http://www.nap.edu/catalog/11537.html
PREFACE ix
their dedication. This project would not have been undertaken and completed
without the dedicated work of the project staff, in particular, Jennifer Otten
who co-wrote and managed the project and its many iterations, Jennifer Pitzi
Hellwig who co-wrote and copyedited parts of the book, Mary Kalamaras who
guided initial plans and copyedited a very complex and complicated manu-
script, and Linda D. Meyers who oversaw the project and never hesitated to
assist when help was needed. The intellectual and managerial contributions
made by these individuals to the project were critical. Sincere thanks also go to
other IOM and National Academies staff, including Ricky Washington, Gerri
Kennedo, Ann Merchant, Virginia Bryant, Barbara Kline Pope, Estelle Miller,
Will Mason, Lara Andersen, Sally Stanfield, Charles Baum, Sally Groom, Dorothy
Lewis, Stephen Mautner, Marc Gold, Linda Kilroy, Anton Bandy, Gary Walker,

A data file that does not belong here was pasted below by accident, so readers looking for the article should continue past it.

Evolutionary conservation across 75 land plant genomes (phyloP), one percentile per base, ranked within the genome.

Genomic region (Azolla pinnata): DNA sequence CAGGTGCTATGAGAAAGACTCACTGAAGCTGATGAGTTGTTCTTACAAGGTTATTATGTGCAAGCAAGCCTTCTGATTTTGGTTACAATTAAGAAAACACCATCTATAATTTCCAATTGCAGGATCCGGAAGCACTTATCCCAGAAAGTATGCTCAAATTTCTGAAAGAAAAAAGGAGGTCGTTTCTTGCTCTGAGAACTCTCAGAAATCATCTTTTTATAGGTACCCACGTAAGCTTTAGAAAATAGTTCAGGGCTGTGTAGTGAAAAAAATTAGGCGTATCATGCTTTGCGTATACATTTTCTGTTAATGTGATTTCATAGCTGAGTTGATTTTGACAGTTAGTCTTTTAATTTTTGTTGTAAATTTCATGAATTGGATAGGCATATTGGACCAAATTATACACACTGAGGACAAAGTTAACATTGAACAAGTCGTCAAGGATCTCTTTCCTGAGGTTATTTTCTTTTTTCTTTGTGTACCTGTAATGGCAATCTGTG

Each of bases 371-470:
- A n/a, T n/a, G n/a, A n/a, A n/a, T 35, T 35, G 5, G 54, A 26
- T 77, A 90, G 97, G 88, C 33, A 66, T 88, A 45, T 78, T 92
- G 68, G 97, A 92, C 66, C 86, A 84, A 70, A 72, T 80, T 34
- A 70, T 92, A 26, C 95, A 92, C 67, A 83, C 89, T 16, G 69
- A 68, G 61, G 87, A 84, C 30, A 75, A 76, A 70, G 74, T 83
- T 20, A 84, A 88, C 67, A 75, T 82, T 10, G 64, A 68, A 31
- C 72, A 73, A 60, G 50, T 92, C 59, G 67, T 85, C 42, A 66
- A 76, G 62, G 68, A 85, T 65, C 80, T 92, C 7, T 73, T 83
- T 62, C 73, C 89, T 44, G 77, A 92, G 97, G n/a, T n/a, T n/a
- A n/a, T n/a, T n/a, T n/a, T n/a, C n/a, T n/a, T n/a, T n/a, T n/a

Vivian Tillman, Bronwyn Schrecker Jamrok, Tyjen Tsai, and Sandra Amamoo-
Kakra.
I also want to extend my personal gratitude to the many volunteers who
served the Institute of Medicine and the nation as members of the Food and
Nutrition Board, members of the committees who prepared the DRI series and
reviewers of the draft reports in that series. Their dedication and expertise in
reviewing, interpreting, and translating scientific evidence into nutrient refer-
ence values is a substantial contribution to the public\u2019s health.
Harvey V. Fineberg, M.D., Ph.D.
President, Institute of Medicine
Copyright © National Academy of Sciences. All rights reserved.
Dietary Reference Intakes: The Essential Guide to Nutrient Requirements
http://www.nap.edu/catalog/11537.html
Copyright © National Academy of Sciences. All rights reserved.
Dietary Reference Intakes: The Essential Guide to Nutrient Requirements
http://www.nap.edu/catalog/11537.html
CONTENTS xi
CONTENTS
INTRODUCTION 1
PART I: DEVELOPMENT AND APPLICATION 3
Introduction